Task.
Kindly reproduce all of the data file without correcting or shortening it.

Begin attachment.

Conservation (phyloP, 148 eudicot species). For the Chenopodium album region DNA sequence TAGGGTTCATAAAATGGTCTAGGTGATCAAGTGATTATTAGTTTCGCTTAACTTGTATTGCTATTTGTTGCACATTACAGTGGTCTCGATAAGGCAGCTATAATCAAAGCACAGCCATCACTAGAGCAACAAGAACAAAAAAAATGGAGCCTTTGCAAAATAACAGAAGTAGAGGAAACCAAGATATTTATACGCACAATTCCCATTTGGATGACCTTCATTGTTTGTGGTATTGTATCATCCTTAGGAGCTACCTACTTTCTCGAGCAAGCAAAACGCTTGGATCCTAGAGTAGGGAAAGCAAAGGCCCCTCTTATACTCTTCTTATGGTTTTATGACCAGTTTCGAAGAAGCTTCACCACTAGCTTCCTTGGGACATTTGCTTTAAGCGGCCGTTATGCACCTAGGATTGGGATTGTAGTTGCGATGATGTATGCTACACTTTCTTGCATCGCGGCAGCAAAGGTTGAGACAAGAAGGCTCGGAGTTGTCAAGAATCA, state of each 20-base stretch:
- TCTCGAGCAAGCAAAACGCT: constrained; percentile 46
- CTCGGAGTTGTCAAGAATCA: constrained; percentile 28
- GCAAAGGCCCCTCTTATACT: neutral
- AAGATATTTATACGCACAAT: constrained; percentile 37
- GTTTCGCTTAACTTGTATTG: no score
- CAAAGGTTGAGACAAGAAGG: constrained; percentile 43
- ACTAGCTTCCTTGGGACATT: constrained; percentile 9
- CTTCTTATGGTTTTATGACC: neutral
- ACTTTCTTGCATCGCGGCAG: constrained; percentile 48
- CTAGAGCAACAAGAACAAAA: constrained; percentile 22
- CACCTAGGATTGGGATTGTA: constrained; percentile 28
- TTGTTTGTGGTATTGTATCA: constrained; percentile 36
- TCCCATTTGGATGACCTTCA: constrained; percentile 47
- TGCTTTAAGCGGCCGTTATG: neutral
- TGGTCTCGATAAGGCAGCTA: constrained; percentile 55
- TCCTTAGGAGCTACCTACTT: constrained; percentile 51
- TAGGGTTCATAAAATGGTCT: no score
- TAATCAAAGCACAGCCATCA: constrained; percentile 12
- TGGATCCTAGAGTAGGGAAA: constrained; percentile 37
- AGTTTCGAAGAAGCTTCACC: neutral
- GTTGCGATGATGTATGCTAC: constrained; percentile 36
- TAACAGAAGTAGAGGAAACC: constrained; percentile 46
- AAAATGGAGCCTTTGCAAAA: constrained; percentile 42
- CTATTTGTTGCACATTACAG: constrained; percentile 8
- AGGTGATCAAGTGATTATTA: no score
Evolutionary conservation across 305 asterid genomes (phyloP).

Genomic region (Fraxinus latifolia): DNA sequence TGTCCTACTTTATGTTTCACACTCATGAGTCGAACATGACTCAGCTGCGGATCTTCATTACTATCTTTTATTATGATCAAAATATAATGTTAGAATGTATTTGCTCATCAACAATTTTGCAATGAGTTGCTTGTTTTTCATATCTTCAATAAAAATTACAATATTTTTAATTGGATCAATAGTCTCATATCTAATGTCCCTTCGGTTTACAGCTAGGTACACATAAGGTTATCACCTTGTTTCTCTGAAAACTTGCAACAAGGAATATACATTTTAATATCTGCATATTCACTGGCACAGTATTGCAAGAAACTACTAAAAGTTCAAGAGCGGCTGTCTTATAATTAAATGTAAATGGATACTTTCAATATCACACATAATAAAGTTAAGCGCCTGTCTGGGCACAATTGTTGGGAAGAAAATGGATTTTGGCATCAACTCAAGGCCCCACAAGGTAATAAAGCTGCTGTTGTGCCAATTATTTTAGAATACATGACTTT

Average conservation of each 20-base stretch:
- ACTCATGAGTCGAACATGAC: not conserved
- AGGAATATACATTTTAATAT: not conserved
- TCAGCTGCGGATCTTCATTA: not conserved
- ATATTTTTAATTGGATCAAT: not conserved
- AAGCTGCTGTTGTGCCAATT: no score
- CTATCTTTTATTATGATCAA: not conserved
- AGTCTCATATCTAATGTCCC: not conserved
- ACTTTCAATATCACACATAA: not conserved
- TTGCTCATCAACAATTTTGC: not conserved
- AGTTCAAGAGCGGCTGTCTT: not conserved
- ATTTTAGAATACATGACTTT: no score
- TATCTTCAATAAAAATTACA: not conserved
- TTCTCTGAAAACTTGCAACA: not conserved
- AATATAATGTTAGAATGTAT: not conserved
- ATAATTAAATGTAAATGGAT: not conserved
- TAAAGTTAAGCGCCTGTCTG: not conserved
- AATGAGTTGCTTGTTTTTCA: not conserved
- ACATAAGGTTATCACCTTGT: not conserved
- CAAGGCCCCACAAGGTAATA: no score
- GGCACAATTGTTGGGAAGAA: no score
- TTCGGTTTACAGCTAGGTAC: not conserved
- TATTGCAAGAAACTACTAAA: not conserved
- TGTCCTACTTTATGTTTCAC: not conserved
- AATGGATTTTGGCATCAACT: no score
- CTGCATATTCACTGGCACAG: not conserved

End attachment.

Conservation (phyloP, 148 eudicot species). For the Chenopodium album region DNA sequence TAGGGTTCATAAAATGGTCTAGGTGATCAAGTGATTATTAGTTTCGCTTAACTTGTATTGCTATTTGTTGCACATTACAGTGGTCTCGATAAGGCAGCTATAATCAAAGCACAGCCATCACTAGAGCAACAAGAACAAAAAAAATGGAGCCTTTGCAAAATAACAGAAGTAGAGGAAACCAAGATATTTATACGCACAATTCCCATTTGGATGACCTTCATTGTTTGTGGTATTGTATCATCCTTAGGAGCTACCTACTTTCTCGAGCAAGCAAAACGCTTGGATCCTAGAGTAGGGAAAGCAAAGGCCCCTCTTATACTCTTCTTATGGTTTTATGACCAGTTTCGAAGAAGCTTCACCACTAGCTTCCTTGGGACATTTGCTTTAAGCGGCCGTTATGCACCTAGGATTGGGATTGTAGTTGCGATGATGTATGCTACACTTTCTTGCATCGCGGCAGCAAAGGTTGAGACAAGAAGGCTCGGAGTTGTCAAGAATCA, state of each 20-base stretch:
- TCTCGAGCAAGCAAAACGCT: constrained; percentile 46
- CTCGGAGTTGTCAAGAATCA: constrained; percentile 28
- GCAAAGGCCCCTCTTATACT: neutral
- AAGATATTTATACGCACAAT: constrained; percentile 37
- GTTTCGCTTAACTTGTATTG: no score
- CAAAGGTTGAGACAAGAAGG: constrained; percentile 43
- ACTAGCTTCCTTGGGACATT: constrained; percentile 9
- CTTCTTATGGTTTTATGACC: neutral
- ACTTTCTTGCATCGCGGCAG: constrained; percentile 48
- CTAGAGCAACAAGAACAAAA: constrained; percentile 22
- CACCTAGGATTGGGATTGTA: constrained; percentile 28
- TTGTTTGTGGTATTGTATCA: constrained; percentile 36
- TCCCATTTGGATGACCTTCA: constrained; percentile 47
- TGCTTTAAGCGGCCGTTATG: neutral
- TGGTCTCGATAAGGCAGCTA: constrained; percentile 55
- TCCTTAGGAGCTACCTACTT: constrained; percentile 51
- TAGGGTTCATAAAATGGTCT: no score
- TAATCAAAGCACAGCCATCA: constrained; percentile 12
- TGGATCCTAGAGTAGGGAAA: constrained; percentile 37
- AGTTTCGAAGAAGCTTCACC: neutral
- GTTGCGATGATGTATGCTAC: constrained; percentile 36
- TAACAGAAGTAGAGGAAACC: constrained; percentile 46
- AAAATGGAGCCTTTGCAAAA: constrained; percentile 42
- CTATTTGTTGCACATTACAG: constrained; percentile 8
- AGGTGATCAAGTGATTATTA: no score
Evolutionary conservation across 305 asterid genomes (phyloP).

Genomic region (Fraxinus latifolia): DNA sequence TGTCCTACTTTATGTTTCACACTCATGAGTCGAACATGACTCAGCTGCGGATCTTCATTACTATCTTTTATTATGATCAAAATATAATGTTAGAATGTATTTGCTCATCAACAATTTTGCAATGAGTTGCTTGTTTTTCATATCTTCAATAAAAATTACAATATTTTTAATTGGATCAATAGTCTCATATCTAATGTCCCTTCGGTTTACAGCTAGGTACACATAAGGTTATCACCTTGTTTCTCTGAAAACTTGCAACAAGGAATATACATTTTAATATCTGCATATTCACTGGCACAGTATTGCAAGAAACTACTAAAAGTTCAAGAGCGGCTGTCTTATAATTAAATGTAAATGGATACTTTCAATATCACACATAATAAAGTTAAGCGCCTGTCTGGGCACAATTGTTGGGAAGAAAATGGATTTTGGCATCAACTCAAGGCCCCACAAGGTAATAAAGCTGCTGTTGTGCCAATTATTTTAGAATACATGACTTT

Average conservation of each 20-base stretch:
- ACTCATGAGTCGAACATGAC: not conserved
- AGGAATATACATTTTAATAT: not conserved
- TCAGCTGCGGATCTTCATTA: not conserved
- ATATTTTTAATTGGATCAAT: not conserved
- AAGCTGCTGTTGTGCCAATT: no score
- CTATCTTTTATTATGATCAA: not conserved
- AGTCTCATATCTAATGTCCC: not conserved
- ACTTTCAATATCACACATAA: not conserved
- TTGCTCATCAACAATTTTGC: not conserved
- AGTTCAAGAGCGGCTGTCTT: not conserved
- ATTTTAGAATACATGACTTT: no score
- TATCTTCAATAAAAATTACA: not conserved
- TTCTCTGAAAACTTGCAACA: not conserved
- AATATAATGTTAGAATGTAT: not conserved
- ATAATTAAATGTAAATGGAT: not conserved
- TAAAGTTAAGCGCCTGTCTG: not conserved
- AATGAGTTGCTTGTTTTTCA: not conserved
- ACATAAGGTTATCACCTTGT: not conserved
- CAAGGCCCCACAAGGTAATA: no score
- GGCACAATTGTTGGGAAGAA: no score
- TTCGGTTTACAGCTAGGTAC: not conserved
- TATTGCAAGAAACTACTAAA: not conserved
- TGTCCTACTTTATGTTTCAC: not conserved
- AATGGATTTTGGCATCAACT: no score
- CTGCATATTCACTGGCACAG: not conserved